The Met Office has announced the first set of names to be given to storms forecast to hit the British Isles.Read the full story ›
A selection of pictures of autumn colours around the Anglia region taken by ITV Anglia viewers.Read the full story ›
It may have been a dry and sunny end to September but it was a chilly month - the coldest in the Anglia region for more than two decades.Read the full story ›
Video has been captured of a tornado in the skies above the Duston area close to Northampton. It was spotted at around 12.15pm.
There are reports on social media of damage to nearby houses with roof tiles being blown off and trees damaged as the twister swept through.
The Met Office confirmed that weather conditions in the area suggest it was a tornado.
This video was captured by ITV News viewer Shaun Whitcombe
Tornadoes form as a spiralling column of air descends from the base of a thunderstorm cloud.
It starts as a funnel cloud which can extend all the way to the ground and then becomes a tornado.
Click below to watch a computer animation of the Met Office rainfall radar at the time of the tornado. The brighter colours indicate the heaviest downpours.
There was a treat for anyone looking skywards in Norfolk last night as the Northern Lights were visible from the coast. This picture was taken from Salthouse Heath by Russell Waite.
The aurora borealis is caused by charge particles from the sun interacting with the atmosphere and is normally only seen in countries much closer to the North Pole.
The Met Office calls on public to name storms that hit UKRead the full story ›
Following a damp end to the summer holidays, fine weather has returned for September. Why does it seem like this happens every year?Read the full story ›
Between the deluge and the heatwave was a typically average British summer which even threw in a suspected tornado for good measure.Read the full story ›
In the final part in his series Clearing the Air, ITV Anglia weatherman Aidan McGivern has been taking a look at fog.
He's been to Bedfordshire to talk to scientists involved in the latest research on what causes fog and how it can be predicted more accurately.
Click below to watch his special report
And here are ten facts about fog from Aidan
- The difference between mist and fog is how far it is possible to see. The airline industry define fog as visibility less than 1000 metres. The civilian definition of fog is when visibility is less than 200 metres.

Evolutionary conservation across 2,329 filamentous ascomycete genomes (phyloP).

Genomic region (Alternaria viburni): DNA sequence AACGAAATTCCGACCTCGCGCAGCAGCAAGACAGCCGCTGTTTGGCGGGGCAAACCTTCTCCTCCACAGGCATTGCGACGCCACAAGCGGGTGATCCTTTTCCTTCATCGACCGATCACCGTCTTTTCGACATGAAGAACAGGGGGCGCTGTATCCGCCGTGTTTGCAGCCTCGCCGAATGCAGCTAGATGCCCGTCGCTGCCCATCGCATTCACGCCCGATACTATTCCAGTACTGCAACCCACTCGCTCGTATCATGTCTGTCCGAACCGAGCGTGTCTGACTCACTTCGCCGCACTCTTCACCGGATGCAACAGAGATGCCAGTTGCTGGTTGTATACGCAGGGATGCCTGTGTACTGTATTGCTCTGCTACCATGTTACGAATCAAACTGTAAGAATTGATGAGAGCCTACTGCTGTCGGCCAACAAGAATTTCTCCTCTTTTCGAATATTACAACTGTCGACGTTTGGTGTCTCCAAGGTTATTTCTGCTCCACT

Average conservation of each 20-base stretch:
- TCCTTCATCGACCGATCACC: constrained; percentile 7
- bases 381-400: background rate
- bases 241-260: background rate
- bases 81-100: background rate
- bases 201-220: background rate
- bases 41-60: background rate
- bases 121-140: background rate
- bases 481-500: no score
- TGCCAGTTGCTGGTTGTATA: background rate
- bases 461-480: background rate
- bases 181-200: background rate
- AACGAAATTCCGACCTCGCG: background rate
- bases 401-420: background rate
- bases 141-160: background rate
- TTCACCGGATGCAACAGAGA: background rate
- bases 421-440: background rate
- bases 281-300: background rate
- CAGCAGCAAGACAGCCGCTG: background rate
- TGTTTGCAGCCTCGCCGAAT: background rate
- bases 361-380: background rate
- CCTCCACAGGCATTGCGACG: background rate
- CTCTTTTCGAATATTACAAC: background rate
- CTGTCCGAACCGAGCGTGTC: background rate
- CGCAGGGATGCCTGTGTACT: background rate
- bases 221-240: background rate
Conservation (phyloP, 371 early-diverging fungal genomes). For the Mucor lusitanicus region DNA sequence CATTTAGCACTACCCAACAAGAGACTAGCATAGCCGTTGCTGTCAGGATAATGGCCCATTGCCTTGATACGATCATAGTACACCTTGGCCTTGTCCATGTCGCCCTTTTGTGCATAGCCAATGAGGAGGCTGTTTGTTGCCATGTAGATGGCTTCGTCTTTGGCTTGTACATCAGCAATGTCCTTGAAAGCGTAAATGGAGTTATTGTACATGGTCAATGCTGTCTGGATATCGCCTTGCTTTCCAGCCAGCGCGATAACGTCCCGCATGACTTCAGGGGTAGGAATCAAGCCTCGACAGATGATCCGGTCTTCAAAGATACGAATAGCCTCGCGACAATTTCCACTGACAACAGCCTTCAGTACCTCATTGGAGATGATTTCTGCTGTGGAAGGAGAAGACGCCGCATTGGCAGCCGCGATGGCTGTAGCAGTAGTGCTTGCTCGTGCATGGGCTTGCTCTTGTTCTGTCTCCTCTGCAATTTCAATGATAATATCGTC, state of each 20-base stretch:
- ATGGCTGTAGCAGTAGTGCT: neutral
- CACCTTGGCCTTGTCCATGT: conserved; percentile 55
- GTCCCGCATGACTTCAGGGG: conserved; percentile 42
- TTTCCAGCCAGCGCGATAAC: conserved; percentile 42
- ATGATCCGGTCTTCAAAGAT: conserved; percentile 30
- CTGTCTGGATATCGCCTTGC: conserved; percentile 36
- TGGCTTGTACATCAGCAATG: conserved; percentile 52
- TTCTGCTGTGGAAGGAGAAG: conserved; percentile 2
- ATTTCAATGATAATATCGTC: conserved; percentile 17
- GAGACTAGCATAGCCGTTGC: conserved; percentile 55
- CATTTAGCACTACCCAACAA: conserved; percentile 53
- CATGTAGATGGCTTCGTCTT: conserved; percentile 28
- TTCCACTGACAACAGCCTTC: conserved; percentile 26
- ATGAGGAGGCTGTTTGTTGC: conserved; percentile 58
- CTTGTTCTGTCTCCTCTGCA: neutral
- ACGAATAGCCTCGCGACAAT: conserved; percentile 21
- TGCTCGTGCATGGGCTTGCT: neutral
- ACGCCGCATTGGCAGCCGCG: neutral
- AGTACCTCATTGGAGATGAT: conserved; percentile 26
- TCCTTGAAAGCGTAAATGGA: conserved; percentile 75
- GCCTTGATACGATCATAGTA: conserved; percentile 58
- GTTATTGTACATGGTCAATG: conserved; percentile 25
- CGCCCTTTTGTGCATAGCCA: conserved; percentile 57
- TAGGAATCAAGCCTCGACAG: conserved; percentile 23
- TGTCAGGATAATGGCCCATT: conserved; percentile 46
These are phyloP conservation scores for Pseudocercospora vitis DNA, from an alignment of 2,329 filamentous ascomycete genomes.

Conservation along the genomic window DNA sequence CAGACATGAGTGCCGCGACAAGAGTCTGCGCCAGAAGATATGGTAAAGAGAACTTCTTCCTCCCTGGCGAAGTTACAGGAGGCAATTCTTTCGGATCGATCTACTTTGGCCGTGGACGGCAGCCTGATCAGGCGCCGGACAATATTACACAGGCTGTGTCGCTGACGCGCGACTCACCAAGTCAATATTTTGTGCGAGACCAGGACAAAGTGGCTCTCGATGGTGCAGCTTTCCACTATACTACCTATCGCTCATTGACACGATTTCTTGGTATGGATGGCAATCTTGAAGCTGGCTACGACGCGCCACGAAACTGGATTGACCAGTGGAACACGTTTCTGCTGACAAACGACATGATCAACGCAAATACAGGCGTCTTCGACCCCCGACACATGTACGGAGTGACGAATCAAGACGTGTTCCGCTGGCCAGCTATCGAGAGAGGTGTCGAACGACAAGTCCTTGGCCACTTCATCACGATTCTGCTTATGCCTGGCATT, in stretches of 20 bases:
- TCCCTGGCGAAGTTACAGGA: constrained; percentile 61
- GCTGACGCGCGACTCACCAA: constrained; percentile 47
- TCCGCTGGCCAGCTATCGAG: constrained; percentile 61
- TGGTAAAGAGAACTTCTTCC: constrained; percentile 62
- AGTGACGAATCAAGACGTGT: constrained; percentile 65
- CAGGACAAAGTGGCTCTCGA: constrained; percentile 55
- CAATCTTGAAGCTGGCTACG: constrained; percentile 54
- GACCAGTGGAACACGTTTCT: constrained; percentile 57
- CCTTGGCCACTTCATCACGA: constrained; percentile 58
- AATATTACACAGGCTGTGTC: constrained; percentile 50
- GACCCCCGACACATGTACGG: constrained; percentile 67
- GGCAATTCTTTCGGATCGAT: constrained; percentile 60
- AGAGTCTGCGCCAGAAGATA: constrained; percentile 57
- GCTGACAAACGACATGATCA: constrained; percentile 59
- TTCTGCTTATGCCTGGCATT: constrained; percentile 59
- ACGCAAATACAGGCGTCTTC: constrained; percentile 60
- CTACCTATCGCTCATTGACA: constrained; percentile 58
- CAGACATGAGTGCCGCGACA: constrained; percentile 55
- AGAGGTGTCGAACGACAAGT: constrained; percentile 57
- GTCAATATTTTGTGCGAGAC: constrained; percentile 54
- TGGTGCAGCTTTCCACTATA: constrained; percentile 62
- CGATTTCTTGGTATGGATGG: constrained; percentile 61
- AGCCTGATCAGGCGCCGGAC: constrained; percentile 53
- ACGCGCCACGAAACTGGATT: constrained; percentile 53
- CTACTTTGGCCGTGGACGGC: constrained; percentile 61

- When fog occurs and the temperature is below 0ºC, it is called freezing fog.
- Rime occurs when the water droplets in fog freeze onto the outer surfaces of objects, giving everything a frosted covering.
- Smog is a type of air pollution made up of smoky pollution and fog. The worst smog to ever hit the UK was the Great Smog of 1952, which wreaked havoc for four days in London. This led to the Clean Air Act of 1956.
- Vog occurs when volcanic gases such as sulphur dioxide react with oxygen and moisture in the atmosphere under direct sunlight to give a volcanic fog. It is common in Hawaii.
- Fog is simply another type of cloud: a stratus cloud that sits on the ground
- The foggiest place in the world is the Grand Banks off the island of Newfoundland where the cold Labrador current from the north meets the warm Gulf Stream from the south. The water vapour that accompanies the Gulf Stream cools quickly and condenses, forming fog.
- In the Atacama Desert in Chile, one of the driest places on Earth, fog is harvested from the air - using mesh-patterned nets to collect its water droplets.
- The Fogstand Beetle in the Namib Desert stand still in the fog and allow the water droplets to condense onto their body, which they then drink.
- Titan, Saturn’s largest moon, is the only object other than Earth in the Solar System known to have plenty of liquid on its surface. It is also the only other object to have patches of fog, albeit fog made up of methane and ethane.
There was damage to at least one home at Winfarthing near Diss today.
One family came home to find what they believe may have been a mini tornado had struck their home.
As well as high winds in places there was also some torrential downpours.
Drains were overflowing, cars were struggling and passers by were getting absolutely drenched.